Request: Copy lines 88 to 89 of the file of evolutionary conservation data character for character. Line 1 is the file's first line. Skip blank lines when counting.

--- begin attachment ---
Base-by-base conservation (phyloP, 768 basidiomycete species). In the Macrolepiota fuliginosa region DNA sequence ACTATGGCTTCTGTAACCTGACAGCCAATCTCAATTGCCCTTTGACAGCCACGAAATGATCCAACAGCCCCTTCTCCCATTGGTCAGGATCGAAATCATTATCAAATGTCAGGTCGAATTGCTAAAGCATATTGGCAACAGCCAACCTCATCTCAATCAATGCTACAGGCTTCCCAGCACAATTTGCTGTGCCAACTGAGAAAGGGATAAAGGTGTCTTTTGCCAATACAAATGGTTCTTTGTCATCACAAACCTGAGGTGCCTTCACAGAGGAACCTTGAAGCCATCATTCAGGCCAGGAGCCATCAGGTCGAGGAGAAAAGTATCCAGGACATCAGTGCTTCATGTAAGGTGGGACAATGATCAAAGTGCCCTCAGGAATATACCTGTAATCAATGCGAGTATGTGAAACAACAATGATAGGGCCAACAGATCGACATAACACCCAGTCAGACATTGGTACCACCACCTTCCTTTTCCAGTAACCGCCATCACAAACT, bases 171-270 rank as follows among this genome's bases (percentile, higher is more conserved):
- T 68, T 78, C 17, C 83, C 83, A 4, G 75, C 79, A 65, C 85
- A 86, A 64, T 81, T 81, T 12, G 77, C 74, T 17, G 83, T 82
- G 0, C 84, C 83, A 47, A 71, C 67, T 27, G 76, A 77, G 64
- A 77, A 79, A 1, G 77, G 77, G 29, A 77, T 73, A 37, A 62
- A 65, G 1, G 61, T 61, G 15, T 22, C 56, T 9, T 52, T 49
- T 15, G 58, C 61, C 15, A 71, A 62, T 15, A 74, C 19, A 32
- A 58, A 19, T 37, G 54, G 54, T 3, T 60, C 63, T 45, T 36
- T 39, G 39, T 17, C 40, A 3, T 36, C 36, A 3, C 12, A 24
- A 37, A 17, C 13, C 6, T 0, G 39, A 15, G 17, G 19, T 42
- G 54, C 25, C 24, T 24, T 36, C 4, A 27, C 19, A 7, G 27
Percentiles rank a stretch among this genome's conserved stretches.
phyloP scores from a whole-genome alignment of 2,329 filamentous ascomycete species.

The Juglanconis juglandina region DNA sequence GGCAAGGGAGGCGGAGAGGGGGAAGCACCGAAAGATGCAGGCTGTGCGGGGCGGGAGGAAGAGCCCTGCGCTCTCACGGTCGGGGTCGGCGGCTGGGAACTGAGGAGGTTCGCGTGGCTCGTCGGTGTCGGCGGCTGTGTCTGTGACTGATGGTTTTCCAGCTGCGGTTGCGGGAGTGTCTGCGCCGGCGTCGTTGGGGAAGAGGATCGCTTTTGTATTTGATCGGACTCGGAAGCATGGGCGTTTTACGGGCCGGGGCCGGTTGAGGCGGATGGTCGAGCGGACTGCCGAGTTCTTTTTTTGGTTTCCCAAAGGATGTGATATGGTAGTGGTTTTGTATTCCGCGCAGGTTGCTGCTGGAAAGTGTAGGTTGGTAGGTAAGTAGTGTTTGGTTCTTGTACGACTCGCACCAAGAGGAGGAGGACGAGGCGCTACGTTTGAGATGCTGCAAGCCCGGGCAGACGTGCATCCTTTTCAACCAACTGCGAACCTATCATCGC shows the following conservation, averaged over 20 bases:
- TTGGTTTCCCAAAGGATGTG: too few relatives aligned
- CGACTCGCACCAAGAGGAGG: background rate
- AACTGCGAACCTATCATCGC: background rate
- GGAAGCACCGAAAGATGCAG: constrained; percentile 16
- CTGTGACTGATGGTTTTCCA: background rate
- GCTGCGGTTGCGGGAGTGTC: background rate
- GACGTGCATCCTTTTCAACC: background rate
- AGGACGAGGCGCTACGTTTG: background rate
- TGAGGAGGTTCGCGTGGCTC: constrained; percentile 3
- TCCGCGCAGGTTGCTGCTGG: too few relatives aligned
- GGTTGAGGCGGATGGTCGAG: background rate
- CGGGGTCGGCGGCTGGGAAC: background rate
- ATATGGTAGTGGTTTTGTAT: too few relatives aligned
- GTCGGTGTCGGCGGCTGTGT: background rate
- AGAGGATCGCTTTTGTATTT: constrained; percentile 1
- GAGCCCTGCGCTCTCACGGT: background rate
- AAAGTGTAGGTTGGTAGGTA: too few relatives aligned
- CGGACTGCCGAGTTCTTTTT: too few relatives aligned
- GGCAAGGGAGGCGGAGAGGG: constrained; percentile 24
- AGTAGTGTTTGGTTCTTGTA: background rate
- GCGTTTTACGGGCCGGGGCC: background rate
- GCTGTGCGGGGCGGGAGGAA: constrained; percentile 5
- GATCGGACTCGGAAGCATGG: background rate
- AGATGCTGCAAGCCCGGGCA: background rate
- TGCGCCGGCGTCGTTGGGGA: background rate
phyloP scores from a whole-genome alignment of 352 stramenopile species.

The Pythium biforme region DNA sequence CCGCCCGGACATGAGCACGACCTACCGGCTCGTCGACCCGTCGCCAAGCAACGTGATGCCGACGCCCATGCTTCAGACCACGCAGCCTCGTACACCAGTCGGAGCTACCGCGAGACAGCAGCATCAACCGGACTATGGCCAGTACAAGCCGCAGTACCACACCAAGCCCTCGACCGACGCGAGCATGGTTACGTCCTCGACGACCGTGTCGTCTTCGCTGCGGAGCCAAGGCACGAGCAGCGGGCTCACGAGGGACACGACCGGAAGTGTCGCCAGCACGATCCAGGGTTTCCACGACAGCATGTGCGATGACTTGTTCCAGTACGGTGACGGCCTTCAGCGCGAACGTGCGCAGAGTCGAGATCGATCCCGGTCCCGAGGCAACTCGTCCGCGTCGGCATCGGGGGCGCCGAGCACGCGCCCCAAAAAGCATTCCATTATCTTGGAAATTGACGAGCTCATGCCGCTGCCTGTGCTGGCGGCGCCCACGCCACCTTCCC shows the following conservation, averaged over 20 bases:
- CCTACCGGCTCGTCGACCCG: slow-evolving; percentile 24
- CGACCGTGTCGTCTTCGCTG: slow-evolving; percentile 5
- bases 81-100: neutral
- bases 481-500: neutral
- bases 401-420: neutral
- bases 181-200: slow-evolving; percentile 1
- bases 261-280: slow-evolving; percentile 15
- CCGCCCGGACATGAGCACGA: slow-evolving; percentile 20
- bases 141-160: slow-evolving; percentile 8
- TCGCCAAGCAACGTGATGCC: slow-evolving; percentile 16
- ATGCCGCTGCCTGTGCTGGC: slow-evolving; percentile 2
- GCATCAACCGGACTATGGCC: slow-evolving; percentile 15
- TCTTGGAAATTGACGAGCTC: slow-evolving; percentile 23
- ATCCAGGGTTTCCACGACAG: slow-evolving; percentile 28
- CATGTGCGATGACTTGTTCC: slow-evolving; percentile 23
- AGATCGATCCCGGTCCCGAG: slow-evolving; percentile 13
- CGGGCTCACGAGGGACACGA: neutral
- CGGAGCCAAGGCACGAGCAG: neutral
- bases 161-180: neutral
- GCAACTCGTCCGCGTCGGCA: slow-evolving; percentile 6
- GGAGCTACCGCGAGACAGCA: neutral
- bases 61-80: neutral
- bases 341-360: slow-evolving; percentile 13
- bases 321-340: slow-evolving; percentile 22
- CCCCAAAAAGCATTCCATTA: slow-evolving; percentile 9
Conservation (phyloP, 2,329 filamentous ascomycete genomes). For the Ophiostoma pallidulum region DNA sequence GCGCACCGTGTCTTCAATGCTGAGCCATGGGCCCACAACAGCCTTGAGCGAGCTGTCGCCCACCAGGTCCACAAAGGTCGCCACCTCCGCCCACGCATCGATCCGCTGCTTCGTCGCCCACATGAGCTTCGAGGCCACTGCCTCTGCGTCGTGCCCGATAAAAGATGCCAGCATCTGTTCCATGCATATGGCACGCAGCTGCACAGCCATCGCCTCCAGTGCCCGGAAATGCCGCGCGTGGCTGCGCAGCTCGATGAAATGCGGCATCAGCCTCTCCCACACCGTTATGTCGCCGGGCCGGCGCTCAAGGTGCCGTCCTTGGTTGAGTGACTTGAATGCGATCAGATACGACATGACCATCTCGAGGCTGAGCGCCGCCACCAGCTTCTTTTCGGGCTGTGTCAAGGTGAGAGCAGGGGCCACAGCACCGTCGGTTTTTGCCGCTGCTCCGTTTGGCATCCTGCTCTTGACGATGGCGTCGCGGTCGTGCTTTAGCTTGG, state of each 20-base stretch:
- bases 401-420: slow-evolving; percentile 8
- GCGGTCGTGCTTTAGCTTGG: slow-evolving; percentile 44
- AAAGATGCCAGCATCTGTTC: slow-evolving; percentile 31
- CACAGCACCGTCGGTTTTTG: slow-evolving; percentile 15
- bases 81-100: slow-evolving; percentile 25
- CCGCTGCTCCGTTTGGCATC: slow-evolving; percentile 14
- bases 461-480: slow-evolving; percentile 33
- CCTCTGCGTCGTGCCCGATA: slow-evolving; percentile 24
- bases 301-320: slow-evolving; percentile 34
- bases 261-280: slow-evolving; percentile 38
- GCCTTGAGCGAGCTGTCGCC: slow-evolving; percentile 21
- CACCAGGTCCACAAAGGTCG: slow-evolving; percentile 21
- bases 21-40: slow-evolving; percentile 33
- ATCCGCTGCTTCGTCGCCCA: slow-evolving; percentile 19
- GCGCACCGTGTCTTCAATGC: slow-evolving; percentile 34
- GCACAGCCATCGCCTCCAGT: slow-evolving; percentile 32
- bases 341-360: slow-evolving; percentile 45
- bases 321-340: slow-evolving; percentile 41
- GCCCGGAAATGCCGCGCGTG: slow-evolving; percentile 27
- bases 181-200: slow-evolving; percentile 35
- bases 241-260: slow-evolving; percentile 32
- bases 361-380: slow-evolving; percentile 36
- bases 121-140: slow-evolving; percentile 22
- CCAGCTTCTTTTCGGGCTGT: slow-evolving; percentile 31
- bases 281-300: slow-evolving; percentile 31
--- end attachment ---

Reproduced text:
- bases 241-260: slow-evolving; percentile 32
- bases 361-380: slow-evolving; percentile 36